The only reason I picked up Little Lord Fauntleroy was because of Burnett. I had no interest in reading it whatsoever before, but as I Stood in the classics aisle of the bookstore, I thought why not? Burnett’s the author of two other stories that I love, them being A Little Princess and The Secret Garden.
It took me a while to get into the book. I read on and off for a few weeks, reading only when I was utterly bored, like when I was at the mall or eating dinner. But one night, I was found myself staring at the book blankly — it was really late at night, I didn’t want to sleep but I didn’t know what to do. I finished the latter half of the book that night, something I’m proud of.
Even though I’m sixteen years old and the book clearly was written for younger readers, I found myself enjoying the story. Fauntleroy reminded me somewhat of Maria Merryweather from The Little White Horse. Like Maria, Fauntleroy changes the status quo; he softens his grandfather’s heart and, in my opinion, makes him a better person. I love Fauntleroy, he’s just so adorable and so good and kind… I wish he was real. Though, if I knew someone who was nice all the time, I’d get annoyed. ^_^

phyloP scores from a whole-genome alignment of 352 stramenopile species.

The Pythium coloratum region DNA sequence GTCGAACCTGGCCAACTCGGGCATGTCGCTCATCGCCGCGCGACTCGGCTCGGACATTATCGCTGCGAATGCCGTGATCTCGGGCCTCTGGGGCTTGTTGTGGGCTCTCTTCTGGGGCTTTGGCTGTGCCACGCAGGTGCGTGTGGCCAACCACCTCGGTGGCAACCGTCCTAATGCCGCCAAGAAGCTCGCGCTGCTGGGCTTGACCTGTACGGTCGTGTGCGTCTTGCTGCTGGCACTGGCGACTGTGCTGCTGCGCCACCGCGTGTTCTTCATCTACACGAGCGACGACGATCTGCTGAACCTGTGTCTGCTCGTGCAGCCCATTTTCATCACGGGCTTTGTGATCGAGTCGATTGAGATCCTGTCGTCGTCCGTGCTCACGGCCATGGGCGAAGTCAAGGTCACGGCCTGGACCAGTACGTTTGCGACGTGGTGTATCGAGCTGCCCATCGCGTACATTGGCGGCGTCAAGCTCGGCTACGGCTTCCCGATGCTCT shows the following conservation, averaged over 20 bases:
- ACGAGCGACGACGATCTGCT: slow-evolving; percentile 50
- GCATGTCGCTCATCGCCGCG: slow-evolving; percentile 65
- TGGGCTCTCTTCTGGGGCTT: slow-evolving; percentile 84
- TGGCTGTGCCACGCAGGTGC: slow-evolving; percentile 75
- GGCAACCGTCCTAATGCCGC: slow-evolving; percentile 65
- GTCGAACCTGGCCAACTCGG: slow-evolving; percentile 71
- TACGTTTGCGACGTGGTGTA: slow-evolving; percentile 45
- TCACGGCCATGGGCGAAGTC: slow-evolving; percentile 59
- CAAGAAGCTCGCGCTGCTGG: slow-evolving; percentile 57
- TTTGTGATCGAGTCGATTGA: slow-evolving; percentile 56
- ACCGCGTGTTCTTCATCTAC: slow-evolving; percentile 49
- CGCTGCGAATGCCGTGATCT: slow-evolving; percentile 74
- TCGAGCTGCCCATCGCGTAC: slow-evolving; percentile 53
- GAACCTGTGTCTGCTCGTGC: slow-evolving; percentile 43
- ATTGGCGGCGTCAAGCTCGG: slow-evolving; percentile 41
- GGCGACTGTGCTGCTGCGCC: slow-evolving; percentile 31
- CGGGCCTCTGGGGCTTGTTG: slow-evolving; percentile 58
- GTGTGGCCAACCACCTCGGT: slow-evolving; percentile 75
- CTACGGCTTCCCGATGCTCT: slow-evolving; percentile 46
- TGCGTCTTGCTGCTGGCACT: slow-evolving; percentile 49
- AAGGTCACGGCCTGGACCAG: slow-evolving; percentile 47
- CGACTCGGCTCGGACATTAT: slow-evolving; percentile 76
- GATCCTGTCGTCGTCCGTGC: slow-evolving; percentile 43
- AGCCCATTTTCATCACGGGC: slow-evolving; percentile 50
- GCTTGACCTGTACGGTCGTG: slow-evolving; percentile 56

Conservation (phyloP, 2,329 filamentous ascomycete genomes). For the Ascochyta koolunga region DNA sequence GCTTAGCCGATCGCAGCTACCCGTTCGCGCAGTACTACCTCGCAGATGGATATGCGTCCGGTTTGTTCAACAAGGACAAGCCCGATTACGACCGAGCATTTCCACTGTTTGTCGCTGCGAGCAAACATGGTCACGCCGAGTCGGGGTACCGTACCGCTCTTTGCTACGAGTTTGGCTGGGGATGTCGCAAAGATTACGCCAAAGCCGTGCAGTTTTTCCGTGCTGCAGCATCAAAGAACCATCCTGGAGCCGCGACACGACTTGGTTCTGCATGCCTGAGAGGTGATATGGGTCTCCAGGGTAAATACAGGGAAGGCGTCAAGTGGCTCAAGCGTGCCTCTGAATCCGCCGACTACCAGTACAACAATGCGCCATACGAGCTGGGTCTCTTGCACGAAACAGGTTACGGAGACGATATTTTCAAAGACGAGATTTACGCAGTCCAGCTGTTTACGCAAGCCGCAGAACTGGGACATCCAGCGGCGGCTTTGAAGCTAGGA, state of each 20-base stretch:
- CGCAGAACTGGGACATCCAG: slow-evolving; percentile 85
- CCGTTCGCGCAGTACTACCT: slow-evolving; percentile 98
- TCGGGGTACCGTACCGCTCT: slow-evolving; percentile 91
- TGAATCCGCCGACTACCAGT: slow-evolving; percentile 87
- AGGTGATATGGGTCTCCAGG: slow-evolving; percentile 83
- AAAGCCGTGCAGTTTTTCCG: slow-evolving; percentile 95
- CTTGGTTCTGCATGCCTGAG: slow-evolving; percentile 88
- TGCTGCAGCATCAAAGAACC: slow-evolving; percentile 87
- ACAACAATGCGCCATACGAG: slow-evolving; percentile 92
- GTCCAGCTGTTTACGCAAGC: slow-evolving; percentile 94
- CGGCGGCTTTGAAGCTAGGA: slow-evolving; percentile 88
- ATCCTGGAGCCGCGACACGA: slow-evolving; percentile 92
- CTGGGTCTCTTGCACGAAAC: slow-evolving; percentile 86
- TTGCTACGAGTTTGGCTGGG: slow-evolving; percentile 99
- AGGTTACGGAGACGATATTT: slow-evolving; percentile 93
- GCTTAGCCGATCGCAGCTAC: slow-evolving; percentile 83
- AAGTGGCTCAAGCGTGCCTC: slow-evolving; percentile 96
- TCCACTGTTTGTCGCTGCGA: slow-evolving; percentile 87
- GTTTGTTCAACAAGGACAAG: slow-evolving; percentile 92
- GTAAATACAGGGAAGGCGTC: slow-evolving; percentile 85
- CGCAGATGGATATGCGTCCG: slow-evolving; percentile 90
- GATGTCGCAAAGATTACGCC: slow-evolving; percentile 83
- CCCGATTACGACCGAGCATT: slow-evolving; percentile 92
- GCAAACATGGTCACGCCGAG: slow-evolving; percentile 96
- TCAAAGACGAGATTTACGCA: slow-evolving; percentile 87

I recommend this book for those people who, like me, loves to read stories set in the past. I’m not quite sure, but I think this book was set in the Victorian era. Fauntleroy is lovable and his mother, affectionately named “Dearest”, is an angel. You would admire the journey his grandfather, the Earl of Dorincourt, goes through, because even though he hasn’t changed drastically, having little Lord Fauntleroy in his life made him see things in a new light.
He had not indeed suddenly become as good as Fauntleroy thought him; but at least he had begun to love something… — and that was a beginning.
- A Few Words on Little Lord Fauntleroy by Frances Hodgson Burnett (dragonflyy419.wordpress.com)
- The Read Balloon: The Secret Garden (householdwords.wordpress.com)